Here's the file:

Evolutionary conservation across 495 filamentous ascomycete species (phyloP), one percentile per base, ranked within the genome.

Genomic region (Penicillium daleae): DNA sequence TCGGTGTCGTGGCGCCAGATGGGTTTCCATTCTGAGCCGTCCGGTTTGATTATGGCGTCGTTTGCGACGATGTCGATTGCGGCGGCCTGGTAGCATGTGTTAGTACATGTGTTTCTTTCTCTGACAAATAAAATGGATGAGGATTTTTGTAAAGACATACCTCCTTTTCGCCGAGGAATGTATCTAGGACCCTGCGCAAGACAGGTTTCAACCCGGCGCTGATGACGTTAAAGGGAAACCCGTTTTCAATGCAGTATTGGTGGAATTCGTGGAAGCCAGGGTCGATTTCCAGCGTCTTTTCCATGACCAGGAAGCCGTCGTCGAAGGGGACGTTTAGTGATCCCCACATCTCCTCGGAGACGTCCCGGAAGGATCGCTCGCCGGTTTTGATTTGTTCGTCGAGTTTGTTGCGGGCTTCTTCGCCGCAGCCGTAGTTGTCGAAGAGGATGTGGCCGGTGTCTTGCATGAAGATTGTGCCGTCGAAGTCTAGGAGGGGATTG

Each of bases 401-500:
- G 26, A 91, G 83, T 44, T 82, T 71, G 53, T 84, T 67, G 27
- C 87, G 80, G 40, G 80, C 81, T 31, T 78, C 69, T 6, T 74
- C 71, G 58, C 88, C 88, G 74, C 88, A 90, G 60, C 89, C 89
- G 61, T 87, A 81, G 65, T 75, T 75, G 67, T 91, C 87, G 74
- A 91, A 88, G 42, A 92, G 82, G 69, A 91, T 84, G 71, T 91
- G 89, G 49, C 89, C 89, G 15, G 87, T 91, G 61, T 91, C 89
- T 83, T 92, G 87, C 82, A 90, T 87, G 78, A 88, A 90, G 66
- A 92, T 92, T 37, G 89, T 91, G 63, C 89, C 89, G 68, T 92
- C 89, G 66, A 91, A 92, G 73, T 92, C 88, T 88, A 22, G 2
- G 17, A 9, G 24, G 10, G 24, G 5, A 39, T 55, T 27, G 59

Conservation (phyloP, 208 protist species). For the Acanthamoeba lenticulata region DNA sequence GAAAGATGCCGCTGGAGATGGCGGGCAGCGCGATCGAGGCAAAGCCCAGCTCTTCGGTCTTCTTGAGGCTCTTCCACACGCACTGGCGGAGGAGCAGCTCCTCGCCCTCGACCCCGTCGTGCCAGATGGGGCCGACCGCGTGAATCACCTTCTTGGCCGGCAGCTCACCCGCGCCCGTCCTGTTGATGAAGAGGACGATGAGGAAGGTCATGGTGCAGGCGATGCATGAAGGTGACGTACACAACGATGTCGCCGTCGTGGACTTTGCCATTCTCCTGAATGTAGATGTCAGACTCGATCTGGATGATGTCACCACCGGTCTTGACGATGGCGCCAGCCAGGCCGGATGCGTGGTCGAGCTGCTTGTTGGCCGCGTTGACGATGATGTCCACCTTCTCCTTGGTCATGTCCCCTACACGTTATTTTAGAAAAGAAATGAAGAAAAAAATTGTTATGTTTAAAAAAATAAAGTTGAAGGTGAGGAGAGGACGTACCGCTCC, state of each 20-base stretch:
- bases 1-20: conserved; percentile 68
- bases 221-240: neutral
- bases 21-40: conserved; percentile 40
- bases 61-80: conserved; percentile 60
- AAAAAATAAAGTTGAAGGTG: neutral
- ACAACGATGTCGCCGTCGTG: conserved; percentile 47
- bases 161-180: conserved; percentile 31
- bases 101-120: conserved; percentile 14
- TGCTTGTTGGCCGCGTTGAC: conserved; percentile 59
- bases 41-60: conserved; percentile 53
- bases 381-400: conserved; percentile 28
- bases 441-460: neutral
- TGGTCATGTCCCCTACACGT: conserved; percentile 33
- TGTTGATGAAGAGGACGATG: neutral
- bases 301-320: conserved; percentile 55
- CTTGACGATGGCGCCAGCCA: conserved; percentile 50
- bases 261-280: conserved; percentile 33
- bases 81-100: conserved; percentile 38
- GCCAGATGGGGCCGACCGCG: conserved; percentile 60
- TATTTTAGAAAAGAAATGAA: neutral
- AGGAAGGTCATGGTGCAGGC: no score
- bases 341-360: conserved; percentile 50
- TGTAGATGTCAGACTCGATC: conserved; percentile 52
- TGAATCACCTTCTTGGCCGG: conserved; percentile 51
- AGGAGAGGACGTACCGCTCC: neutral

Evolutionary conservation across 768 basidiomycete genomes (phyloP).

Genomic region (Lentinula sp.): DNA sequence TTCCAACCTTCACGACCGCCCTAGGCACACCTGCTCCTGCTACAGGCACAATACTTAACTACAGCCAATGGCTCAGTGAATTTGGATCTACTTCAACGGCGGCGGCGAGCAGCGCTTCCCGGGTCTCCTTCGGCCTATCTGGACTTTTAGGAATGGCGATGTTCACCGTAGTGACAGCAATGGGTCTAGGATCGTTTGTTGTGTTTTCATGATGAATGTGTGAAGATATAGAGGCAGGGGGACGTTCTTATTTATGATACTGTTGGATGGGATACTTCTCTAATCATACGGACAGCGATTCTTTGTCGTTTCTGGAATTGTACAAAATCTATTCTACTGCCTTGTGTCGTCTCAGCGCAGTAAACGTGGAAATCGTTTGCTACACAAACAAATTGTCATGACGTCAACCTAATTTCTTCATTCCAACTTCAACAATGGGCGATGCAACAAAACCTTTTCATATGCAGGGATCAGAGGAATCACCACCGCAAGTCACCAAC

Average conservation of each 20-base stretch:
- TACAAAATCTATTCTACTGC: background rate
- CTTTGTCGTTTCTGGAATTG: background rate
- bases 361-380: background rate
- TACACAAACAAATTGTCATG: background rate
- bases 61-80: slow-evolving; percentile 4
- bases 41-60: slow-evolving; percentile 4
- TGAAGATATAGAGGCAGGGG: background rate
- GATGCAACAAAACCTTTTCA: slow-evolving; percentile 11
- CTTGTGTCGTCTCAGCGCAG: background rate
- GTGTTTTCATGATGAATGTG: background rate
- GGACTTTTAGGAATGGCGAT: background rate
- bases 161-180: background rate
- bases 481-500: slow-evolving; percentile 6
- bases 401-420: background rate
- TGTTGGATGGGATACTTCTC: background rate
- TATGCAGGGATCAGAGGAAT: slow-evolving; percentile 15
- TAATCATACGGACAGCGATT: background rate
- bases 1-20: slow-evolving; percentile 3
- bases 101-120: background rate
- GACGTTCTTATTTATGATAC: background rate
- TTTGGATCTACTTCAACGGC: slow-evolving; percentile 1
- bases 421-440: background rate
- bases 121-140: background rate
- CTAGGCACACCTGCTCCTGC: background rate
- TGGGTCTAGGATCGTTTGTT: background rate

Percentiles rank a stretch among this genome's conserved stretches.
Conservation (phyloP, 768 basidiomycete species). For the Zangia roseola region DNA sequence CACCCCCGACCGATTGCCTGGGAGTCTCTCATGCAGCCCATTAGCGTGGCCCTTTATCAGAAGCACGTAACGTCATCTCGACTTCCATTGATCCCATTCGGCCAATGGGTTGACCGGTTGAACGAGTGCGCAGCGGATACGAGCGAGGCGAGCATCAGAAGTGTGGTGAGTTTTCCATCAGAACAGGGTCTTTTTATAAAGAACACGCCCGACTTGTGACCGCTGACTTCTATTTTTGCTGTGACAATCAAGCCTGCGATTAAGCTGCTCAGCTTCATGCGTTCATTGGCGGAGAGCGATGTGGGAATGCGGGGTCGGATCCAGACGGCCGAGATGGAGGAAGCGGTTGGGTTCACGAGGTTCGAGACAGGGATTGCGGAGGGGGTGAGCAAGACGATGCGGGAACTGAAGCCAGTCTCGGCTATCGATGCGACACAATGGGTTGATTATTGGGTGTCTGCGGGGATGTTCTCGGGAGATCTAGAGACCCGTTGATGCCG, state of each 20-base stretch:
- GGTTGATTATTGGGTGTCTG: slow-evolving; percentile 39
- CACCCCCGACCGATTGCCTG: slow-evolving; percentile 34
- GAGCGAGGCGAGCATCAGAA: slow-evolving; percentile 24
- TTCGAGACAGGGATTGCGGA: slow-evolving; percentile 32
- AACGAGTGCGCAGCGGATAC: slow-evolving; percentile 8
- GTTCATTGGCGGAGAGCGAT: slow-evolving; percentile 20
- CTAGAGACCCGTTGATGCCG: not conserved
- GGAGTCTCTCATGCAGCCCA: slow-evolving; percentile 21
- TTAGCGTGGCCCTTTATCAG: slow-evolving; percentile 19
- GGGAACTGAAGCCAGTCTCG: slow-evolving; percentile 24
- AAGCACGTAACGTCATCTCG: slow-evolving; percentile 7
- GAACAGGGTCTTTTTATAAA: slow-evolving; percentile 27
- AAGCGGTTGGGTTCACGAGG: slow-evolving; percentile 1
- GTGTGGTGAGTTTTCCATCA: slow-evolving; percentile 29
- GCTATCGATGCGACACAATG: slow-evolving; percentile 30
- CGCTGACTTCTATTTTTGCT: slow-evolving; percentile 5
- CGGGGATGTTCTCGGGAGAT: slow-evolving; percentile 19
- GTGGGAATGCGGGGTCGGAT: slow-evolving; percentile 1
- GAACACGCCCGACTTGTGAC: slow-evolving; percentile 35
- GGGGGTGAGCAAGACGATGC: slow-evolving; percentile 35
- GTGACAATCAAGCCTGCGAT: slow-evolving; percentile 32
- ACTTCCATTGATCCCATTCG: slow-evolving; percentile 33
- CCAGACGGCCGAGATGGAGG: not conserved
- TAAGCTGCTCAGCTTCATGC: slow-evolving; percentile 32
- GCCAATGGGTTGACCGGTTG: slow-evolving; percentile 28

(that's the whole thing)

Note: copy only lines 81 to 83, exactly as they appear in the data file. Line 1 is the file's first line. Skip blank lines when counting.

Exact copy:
- GAACAGGGTCTTTTTATAAA: slow-evolving; percentile 27
- AAGCGGTTGGGTTCACGAGG: slow-evolving; percentile 1
- GTGTGGTGAGTTTTCCATCA: slow-evolving; percentile 29